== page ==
A bunch of unions are trying to get a ballot initiative on the 2006 Massachsetts ballot that will implement fusion (aka cross-endorsement voting) in Massachusetts. The Working Families Party has used it in New York and is trying to export it to Massachusetts and other New England states.
The fusion ballot initiative is poorly thought out. A couple of problems:
- It is entirely possible for a candidate to win all ballot-status party primaries, and be placed on the ballot under a party designation.
If you think this is far fetched, just look at the 2004 Nantucket County Sheriff race where Richard M. Bretschneider ran as a write-in candidate in all four party primaries. While the Green-Rainbow and Libertarian Party primaries were uncontested, the Democratic and Republican primaries were very contested with five and four candidates respectively. Mr. Bretschneider won all four party primaries.
If Fusion had been in place, and there were no independents, then he could have run unopposed. If you don’t think this is a problem, then consider that in this situation a minority of voters would have chosen the only candidate to appear on the ballot in the general election. While other candidates could run as write-ins, write-in campaigns are very difficult, especially in the general election.
- Since there is no party oversight of who is on its primary ballot (except for the constitutional offices were it is pretty difficult just to get on the ballot), it is entirely possible for a monied, conservative Democrat to get on the Green-Rainbow party primary and if we don’t run a candidate, be our nominee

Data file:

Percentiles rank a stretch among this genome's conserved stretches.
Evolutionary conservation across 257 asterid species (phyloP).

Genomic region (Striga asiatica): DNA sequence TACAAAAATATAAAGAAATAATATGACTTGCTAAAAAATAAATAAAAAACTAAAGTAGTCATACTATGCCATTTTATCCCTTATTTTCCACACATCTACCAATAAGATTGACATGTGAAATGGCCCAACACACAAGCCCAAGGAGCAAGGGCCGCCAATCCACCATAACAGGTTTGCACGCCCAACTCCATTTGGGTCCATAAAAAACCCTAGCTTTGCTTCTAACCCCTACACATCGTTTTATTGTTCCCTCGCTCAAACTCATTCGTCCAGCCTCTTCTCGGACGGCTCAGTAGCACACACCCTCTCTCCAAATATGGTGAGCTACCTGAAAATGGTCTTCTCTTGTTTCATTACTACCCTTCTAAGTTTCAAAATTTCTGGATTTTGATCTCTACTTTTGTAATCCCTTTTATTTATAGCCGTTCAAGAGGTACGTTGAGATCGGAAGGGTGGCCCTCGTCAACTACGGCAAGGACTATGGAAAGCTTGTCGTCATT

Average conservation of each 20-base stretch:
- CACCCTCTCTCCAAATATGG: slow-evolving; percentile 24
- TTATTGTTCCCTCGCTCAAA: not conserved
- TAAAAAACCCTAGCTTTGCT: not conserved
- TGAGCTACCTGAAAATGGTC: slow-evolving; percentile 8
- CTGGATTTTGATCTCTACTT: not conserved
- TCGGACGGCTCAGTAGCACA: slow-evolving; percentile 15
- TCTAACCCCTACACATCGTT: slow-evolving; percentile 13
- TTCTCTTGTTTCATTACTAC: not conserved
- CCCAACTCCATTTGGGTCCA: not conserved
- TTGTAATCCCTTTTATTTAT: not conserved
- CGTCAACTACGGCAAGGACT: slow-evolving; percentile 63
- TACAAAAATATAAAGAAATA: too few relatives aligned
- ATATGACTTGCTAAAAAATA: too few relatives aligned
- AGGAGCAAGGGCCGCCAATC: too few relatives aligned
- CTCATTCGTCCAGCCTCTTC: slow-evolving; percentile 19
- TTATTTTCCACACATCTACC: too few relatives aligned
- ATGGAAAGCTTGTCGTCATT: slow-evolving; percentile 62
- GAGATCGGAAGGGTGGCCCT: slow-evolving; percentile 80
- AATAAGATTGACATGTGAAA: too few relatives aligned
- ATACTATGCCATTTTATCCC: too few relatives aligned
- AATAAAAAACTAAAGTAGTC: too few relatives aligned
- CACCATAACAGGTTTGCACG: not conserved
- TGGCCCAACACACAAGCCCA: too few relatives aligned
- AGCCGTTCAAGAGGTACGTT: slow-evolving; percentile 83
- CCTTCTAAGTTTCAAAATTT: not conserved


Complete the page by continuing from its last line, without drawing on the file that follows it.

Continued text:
whether we like it or not. After all there isn’t a None of the Above option on the ballot. Party identify and self-determination go out the window.
- Fusion will not perform as expected for a "Working Families" type party. In a highly contested Democratic primary, mutiple Democratic candidates may decide to contest the "Working Families" primary. What happens if the two primaries pick different Democratic candidates? Does the "Working Families" candidate not run if there is a Republican in the general election. What if the conservative
Dem. wins the "Working Families" primary, the "progressive" Dem. wins the Democratic primary and the conservative Dem. decides to contest the general election?
Prior to the Working Families Party, fusion resulted in insider deals with "minor parties" that could bring votes to one of the major parties. Thanks, but we don’t need more corrupt politics.
The Dems control the Massachusetts legislature with over 80+% of the seats and the best we get on the Health Care front is a mandatory "low cost" health care. I doubt that fusion will change much in politics when most races are uncontested or practically uncontested.
NY is different from MA. The election laws aren’t the same and the politics aren’t the same.
True electoral reform would be Instant Runoff Voting and Proportional Representation, not some 19th century electoral system that is not used anywhere else in the world and makes minor parties dependent on the "major parties".
One thought on “The deadend of fusion”
First, you obviously haven’t read the Massachusetts initiative: Under the initiative, those who seek to run in a fusion-based party’s primary have to be approved by the democratically chosen state committee of the party.
Second, your comments reflect the myopia of Green Party activists with regard to fusion. If the Greens in New York had strategically opted to use fusion once in awhile, perhaps they wouldn’t have lost their ballot status while the Working Families Party has become the fastest growing and most effective minor party in the state.
For a more balanced view of fusion voting, visit MyDD (http://www.mydd.com/story/2005/8/27/14386/2671).